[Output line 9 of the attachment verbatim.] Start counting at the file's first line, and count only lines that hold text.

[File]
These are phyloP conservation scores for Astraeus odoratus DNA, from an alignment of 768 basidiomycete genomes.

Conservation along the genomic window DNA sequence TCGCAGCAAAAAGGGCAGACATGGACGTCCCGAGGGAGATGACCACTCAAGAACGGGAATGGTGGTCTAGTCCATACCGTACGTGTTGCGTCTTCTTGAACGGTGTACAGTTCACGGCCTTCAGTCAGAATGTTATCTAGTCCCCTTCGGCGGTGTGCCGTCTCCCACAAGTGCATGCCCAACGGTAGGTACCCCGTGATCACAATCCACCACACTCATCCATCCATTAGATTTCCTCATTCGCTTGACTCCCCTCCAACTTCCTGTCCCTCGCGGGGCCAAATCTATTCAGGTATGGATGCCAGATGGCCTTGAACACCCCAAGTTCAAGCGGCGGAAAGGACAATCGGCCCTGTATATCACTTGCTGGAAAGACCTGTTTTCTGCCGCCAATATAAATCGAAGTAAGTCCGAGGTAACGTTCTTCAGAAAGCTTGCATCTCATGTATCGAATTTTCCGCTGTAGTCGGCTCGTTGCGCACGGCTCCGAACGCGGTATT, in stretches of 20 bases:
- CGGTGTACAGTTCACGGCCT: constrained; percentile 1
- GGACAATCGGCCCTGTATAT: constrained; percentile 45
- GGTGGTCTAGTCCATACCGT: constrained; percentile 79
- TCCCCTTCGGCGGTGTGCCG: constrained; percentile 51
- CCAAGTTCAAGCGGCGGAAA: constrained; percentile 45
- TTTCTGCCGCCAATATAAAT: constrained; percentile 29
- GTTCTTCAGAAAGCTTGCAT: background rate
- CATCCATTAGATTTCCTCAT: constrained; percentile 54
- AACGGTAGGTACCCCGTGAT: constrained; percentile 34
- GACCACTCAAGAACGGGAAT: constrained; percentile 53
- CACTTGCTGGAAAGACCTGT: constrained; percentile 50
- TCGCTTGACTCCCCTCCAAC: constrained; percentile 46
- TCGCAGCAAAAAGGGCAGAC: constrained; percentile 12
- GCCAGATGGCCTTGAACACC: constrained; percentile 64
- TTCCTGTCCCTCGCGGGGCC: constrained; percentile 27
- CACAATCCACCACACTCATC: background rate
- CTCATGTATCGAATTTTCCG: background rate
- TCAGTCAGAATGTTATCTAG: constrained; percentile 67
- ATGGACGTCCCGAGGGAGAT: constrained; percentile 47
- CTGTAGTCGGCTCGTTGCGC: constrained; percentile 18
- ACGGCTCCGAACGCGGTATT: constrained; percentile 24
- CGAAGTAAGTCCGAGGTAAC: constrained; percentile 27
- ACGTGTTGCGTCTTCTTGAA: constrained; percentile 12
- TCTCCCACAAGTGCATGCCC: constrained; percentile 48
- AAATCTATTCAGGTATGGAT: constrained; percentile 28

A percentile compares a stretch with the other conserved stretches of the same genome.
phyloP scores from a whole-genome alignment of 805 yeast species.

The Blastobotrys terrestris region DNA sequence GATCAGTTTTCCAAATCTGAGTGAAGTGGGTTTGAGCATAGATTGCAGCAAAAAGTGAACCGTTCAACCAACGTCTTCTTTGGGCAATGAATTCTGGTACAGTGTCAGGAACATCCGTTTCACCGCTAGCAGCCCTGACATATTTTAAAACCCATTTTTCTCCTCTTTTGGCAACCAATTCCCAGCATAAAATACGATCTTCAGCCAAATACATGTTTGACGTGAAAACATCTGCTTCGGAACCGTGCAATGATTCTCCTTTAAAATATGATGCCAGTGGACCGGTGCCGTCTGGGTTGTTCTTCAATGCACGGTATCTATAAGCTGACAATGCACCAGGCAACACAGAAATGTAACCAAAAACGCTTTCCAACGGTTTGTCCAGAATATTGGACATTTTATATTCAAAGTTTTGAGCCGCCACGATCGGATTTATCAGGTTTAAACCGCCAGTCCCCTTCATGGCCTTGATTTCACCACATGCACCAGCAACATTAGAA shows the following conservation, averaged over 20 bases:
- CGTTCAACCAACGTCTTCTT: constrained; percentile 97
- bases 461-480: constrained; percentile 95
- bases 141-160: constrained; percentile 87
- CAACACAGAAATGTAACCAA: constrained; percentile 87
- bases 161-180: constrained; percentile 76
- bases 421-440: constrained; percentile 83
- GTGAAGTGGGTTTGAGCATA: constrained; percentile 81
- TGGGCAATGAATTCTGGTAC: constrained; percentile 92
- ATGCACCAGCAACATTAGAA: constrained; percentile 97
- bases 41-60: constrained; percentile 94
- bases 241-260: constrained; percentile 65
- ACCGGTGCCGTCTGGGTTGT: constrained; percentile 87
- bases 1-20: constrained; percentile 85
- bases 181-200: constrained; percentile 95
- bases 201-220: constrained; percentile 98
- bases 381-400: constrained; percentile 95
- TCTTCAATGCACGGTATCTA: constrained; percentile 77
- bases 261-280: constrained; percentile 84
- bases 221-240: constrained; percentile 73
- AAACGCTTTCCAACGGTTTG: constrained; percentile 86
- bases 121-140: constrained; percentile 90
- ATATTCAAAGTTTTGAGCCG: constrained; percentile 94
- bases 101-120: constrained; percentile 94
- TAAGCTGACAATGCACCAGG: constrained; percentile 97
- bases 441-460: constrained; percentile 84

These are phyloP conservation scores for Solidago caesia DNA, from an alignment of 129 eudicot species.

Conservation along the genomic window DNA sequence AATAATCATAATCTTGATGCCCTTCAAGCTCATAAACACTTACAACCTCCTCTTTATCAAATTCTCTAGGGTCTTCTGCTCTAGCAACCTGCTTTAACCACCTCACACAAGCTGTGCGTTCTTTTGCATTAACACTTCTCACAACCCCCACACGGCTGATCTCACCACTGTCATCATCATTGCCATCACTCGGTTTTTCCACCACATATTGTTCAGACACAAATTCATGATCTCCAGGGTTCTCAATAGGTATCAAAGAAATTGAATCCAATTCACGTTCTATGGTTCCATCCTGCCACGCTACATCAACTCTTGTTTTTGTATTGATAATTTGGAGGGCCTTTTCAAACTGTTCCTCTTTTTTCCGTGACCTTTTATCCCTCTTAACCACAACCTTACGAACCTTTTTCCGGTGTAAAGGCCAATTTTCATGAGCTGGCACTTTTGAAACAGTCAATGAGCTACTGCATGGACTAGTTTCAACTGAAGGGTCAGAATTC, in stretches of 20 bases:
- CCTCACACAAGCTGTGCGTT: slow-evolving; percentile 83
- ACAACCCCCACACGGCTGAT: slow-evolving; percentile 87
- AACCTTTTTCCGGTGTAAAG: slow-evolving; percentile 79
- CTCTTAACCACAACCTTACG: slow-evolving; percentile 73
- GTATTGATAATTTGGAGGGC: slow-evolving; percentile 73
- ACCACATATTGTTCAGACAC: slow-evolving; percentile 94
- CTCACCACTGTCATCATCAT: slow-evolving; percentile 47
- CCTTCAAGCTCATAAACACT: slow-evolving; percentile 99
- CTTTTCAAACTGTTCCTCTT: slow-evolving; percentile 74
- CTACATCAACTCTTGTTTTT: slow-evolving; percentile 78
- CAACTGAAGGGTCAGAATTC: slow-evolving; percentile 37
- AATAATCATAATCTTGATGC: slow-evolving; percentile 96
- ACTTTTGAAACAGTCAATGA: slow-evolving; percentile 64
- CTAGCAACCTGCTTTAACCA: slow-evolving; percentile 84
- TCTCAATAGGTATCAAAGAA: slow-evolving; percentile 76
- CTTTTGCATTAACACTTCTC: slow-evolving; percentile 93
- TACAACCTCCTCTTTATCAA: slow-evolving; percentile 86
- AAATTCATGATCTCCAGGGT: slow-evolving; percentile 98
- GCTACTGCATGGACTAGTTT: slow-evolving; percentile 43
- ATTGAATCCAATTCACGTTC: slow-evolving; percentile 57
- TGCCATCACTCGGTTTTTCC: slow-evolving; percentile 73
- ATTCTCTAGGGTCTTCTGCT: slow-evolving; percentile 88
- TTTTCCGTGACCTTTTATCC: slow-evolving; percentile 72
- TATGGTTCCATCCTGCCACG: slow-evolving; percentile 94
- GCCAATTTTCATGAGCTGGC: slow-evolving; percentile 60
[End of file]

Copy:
- GTTCTTCAGAAAGCTTGCAT: background rate